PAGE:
“I have a draft of a program that we think will give Amy the support she needs to be successful in school. I think this plan will help her make appropriate progress.”
Mr. and Mrs. Sanderson agreed that Amy had a Specific Learning Disability and that she needed additional help in school. Now they wanted to know what kind of help we could give her.
“The plan that I’m going to go over is called an IEP,” I explained. “That stands for Individual Education Plan. If you agree for Amy to have an IEP, we will put this into effect for a year. If you have concerns or are unhappy about how anything is going, you can reconvene this meeting at any time so we can discuss changes.”
Mr. Sanderson began thumbing through the pages of the IEP I handed him. I had written “Draft” on the front page in big letters with a neon green highlighter. In the next 20 minutes I went over the first parts of the IEP and the reading and math goals for the next year.
“Amy has an extra person in her Social Studies and Science classes,” I said as I turned to the Services page on the draft.
“Isn’t that a Mrs. Alvarez?” Mrs. Sanderson asked. “Amy really likes having the extra teacher in those classes.
“Mrs. Alvarez is a special education para. She’s in there for some other students who have IEP’s. Mrs. Alvarez helps all the students, but she especially makes sure that the students with IEP’s are getting any help they need.”
I noticed that the Sandersons had become more and more relaxed, but I wondered if the next part might change that.
“Amy should be in an English and Math class that also has a special education para. The extra help in those classes will go a long way to help Amy be successful. To get her into one of those classes, we need to change her schedule.”
Mrs. Sanderson’s face fell. “Why can’t you just assign Mrs. Alvarez into Amy’s English and Math classes?”
The principal leaned forward. “We would love to be able to do that,” she said, “But there are several students we’re trying to give support to and we have to schedule our special ed paras so that we can make the best use of their time.”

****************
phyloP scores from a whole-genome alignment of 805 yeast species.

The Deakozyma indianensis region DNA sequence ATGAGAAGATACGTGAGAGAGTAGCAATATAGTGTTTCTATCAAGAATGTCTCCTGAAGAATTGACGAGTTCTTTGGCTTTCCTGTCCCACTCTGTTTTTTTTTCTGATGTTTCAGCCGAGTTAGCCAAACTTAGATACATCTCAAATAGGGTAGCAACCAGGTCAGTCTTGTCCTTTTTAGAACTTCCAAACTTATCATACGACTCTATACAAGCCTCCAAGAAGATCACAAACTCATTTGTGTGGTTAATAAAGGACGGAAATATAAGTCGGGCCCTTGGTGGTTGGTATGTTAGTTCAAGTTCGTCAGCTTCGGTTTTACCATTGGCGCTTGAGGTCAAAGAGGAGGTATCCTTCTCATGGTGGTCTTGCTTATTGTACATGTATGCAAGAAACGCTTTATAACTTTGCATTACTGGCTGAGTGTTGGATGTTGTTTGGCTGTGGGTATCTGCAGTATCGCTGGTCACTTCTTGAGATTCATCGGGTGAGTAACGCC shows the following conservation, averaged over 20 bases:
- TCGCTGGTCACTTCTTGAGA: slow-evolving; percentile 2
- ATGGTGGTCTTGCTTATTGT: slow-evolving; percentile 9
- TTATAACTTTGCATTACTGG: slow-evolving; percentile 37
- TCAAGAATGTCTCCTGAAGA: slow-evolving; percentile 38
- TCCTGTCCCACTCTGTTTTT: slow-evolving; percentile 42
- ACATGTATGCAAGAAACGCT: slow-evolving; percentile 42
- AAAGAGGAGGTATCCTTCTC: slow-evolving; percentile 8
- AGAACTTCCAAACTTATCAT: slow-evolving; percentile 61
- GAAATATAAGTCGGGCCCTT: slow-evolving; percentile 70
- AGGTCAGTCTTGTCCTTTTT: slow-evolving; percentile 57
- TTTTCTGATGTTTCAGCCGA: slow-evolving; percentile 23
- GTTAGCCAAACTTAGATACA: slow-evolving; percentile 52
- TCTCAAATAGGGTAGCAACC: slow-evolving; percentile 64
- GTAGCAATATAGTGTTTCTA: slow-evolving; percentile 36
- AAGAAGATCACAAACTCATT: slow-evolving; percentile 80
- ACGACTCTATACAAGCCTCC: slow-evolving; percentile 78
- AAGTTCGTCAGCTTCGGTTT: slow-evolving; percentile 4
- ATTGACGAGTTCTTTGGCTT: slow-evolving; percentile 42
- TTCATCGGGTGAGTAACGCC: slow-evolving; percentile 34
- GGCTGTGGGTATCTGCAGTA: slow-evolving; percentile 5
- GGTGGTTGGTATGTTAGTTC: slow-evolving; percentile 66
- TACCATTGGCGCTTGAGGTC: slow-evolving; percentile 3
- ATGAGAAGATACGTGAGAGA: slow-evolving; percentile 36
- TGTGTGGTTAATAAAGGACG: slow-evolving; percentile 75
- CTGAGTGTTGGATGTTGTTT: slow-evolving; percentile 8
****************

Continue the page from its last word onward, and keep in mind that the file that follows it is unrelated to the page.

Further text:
Mr. Sanderson stared down at the service page. I noticed he was slowly nodding his head, but Mrs. Sanderson was still frowning.
I’ll bet she’s thinking about telling Amy that her schedule is going to change.
“We will make sure she stays with the same teacher,” I added, “But we just couldn’t make this work without changing her schedule.
I wasn’t done yet.
“There’s one more thing we need to add to Amy’s schedule.”
Both parents looked up warily.
“As we discussed earlier, Amy is over two years behind grade level in reading and math. We need to add a class that will help Amy close that gap in her skills. The time for that class has to come from somewhere, and I’m recommending that Amy trade out one of her current classes to come to the Learning Center every day to work on those skills.”
“Which class does she have to drop?” asked Mr. Sanderson.
“We have several options. There’s Science, Social Studies, Art, or Spanish.”
“She hates Spanish,” Mrs. Sanderson said quickly. “She failed it last semester.”
Of course she’s struggling with Spanish. She’s struggling with English. Spanish isn’t a conversational class in Middle School. She’s being asked to read and write in Spanish now.
“We’d like her to keep all of her core classes,” I continued. “And I think it’s important for Amy to be in a class that she’s strong in. Her Art teacher is constantly bragging about her work.”
“So you think she should drop Spanish?” Mr. Sanderson asked.
He doesn’t look all that upset.
“I think it would be the least disruptive to her day,” I said.
Both parents looked at each other and nodded.
In the next 10 minutes I reviewed everything we had covered in the last hour, and the Sandersons signed permission for the IEP.
“Thank you for all your help,” Mr. Sanderson said holding out his hand as he walked out.
“You’re welcome. I look forward to working with Amy. She’s a sweet girl, and I’m sure she’s going to grow into an amazing young woman.”
I watched the Sandersons walk out smiling. I gathered up my endless stack of papers and felt the muscles in the back of my neck begin to relax. New placements are always a little tricky in middle school.
It’s nice when everyone leaves happy.